Part III: The Role of Women
Introduced by Gurj Kang
“Women served to reinforce the familial control they would have within the Punjab. The arrival of women also brought about the end of an all-male migration pattern and a change within housing tenure, with families initially living in the same houses but having a room each to wanting separate accommodation.
“The concept of the Mother is strong within Punjabi culture as the bedrock of the family, and a figure of veneration, which is clear with the sheer number of portraits that exist in the collection of Bibi Parkash Kaur.
“The role of the Mother was also a key transformation to many, with childcare involving an adaption to new methods of healthcare, services, and even clothing to help them assimilate and have the best advantage. From the pictures seen, it is also clear that there was a real enthusiasm in pushing the children forward in embracing this new life, and all of the new services and amenities available.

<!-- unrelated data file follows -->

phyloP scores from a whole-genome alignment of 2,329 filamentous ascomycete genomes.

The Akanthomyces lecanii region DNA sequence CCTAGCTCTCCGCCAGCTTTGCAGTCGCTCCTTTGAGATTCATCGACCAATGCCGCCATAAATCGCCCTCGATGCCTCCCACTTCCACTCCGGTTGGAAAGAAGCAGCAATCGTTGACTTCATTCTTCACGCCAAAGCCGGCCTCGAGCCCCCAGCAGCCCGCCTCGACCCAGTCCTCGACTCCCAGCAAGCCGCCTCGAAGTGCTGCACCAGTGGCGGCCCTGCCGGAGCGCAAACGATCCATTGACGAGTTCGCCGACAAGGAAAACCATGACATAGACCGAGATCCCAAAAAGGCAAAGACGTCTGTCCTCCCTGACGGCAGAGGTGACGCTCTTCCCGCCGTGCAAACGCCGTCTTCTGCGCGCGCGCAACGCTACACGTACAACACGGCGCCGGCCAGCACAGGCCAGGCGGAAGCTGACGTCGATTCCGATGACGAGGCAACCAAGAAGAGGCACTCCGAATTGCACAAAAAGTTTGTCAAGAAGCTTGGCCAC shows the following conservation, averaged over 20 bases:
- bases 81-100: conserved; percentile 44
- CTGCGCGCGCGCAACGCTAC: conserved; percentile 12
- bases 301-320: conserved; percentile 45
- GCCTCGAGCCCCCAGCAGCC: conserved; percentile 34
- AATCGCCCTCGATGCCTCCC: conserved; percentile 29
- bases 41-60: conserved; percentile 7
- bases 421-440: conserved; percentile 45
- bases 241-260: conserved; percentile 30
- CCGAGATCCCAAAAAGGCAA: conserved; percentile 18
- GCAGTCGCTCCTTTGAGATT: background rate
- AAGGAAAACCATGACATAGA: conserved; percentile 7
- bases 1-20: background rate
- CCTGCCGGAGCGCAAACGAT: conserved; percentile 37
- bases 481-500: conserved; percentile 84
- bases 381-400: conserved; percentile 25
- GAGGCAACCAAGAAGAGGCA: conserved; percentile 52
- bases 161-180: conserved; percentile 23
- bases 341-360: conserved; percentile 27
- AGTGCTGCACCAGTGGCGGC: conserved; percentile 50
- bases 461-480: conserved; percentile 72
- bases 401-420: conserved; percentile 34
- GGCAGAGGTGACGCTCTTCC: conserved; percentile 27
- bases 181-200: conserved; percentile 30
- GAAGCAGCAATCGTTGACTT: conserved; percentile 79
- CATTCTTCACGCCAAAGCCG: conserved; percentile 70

“In addition to maintaining the household, the arrival of women helped to re-establish the significance of tradition, with their dress being the traditional Punjabi suit, whereas the males would observe western dress. Within the home, they also brought about the greater proliferation of Punjabi foods and for many the observance of cultural and religious practice.
“Also the women were economically active, and Bibi Parkash Kaur worked at Ridella dresses in Harris Street, Bradford. The role that women played in being workers represented the cultural openness of the Punjabi’s and their ambition to grow economically. Not all families were as open and some would have felt that certain working environments would have been unsuitable for their wives. In these cases, concentrations of workers tended to form where women had shown to have succeeded in finding work. Within this time, this would have been in employment with an already established female workforce.
“It is important to recognise and reinforce the hardiness, the strength of character and the pragmatism as major contributions of these women in cultivating the successful integration and growth of the community.”
Next time: we see what life in the workplace – the mills and warehouses of industrial Bradford – was like for members of the newly-settled community.